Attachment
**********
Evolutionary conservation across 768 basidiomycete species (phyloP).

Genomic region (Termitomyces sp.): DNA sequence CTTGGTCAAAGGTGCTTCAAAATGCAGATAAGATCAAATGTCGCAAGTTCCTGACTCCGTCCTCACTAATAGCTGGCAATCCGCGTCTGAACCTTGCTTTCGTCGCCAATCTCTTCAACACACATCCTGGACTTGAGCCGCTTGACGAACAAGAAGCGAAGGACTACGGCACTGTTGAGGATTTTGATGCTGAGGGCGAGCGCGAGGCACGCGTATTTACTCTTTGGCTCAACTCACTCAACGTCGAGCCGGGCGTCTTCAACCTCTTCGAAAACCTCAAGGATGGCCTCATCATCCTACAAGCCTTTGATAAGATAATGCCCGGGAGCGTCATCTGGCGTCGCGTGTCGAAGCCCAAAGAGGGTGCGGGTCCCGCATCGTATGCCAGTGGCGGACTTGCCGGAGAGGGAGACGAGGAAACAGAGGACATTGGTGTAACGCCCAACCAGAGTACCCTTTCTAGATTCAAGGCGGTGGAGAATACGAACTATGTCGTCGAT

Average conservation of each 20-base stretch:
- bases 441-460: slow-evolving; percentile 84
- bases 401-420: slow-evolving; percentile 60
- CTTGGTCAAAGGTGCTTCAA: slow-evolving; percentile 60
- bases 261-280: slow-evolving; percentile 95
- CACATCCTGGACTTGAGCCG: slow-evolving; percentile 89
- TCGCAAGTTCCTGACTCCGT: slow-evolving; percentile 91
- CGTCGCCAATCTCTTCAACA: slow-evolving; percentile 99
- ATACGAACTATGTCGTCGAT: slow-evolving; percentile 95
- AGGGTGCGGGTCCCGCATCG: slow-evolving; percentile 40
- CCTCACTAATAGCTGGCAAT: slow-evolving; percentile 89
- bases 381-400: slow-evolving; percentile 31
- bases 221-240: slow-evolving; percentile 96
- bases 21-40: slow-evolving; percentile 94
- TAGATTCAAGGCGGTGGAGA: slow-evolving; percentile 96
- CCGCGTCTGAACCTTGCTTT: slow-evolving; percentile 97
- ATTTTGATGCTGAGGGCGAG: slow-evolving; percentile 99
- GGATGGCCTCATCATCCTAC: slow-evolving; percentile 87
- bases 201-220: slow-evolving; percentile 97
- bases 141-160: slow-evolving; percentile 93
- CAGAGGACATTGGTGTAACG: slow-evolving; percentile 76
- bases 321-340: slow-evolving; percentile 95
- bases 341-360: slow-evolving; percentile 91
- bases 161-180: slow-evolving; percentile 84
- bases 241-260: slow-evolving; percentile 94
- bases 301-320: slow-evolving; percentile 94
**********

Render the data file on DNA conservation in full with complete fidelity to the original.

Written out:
Evolutionary conservation across 768 basidiomycete species (phyloP).

Genomic region (Termitomyces sp.): DNA sequence CTTGGTCAAAGGTGCTTCAAAATGCAGATAAGATCAAATGTCGCAAGTTCCTGACTCCGTCCTCACTAATAGCTGGCAATCCGCGTCTGAACCTTGCTTTCGTCGCCAATCTCTTCAACACACATCCTGGACTTGAGCCGCTTGACGAACAAGAAGCGAAGGACTACGGCACTGTTGAGGATTTTGATGCTGAGGGCGAGCGCGAGGCACGCGTATTTACTCTTTGGCTCAACTCACTCAACGTCGAGCCGGGCGTCTTCAACCTCTTCGAAAACCTCAAGGATGGCCTCATCATCCTACAAGCCTTTGATAAGATAATGCCCGGGAGCGTCATCTGGCGTCGCGTGTCGAAGCCCAAAGAGGGTGCGGGTCCCGCATCGTATGCCAGTGGCGGACTTGCCGGAGAGGGAGACGAGGAAACAGAGGACATTGGTGTAACGCCCAACCAGAGTACCCTTTCTAGATTCAAGGCGGTGGAGAATACGAACTATGTCGTCGAT

Average conservation of each 20-base stretch:
- bases 441-460: slow-evolving; percentile 84
- bases 401-420: slow-evolving; percentile 60
- CTTGGTCAAAGGTGCTTCAA: slow-evolving; percentile 60
- bases 261-280: slow-evolving; percentile 95
- CACATCCTGGACTTGAGCCG: slow-evolving; percentile 89
- TCGCAAGTTCCTGACTCCGT: slow-evolving; percentile 91
- CGTCGCCAATCTCTTCAACA: slow-evolving; percentile 99
- ATACGAACTATGTCGTCGAT: slow-evolving; percentile 95
- AGGGTGCGGGTCCCGCATCG: slow-evolving; percentile 40
- CCTCACTAATAGCTGGCAAT: slow-evolving; percentile 89
- bases 381-400: slow-evolving; percentile 31
- bases 221-240: slow-evolving; percentile 96
- bases 21-40: slow-evolving; percentile 94
- TAGATTCAAGGCGGTGGAGA: slow-evolving; percentile 96
- CCGCGTCTGAACCTTGCTTT: slow-evolving; percentile 97
- ATTTTGATGCTGAGGGCGAG: slow-evolving; percentile 99
- GGATGGCCTCATCATCCTAC: slow-evolving; percentile 87
- bases 201-220: slow-evolving; percentile 97
- bases 141-160: slow-evolving; percentile 93
- CAGAGGACATTGGTGTAACG: slow-evolving; percentile 76
- bases 321-340: slow-evolving; percentile 95
- bases 341-360: slow-evolving; percentile 91
- bases 161-180: slow-evolving; percentile 84
- bases 241-260: slow-evolving; percentile 94
- bases 301-320: slow-evolving; percentile 94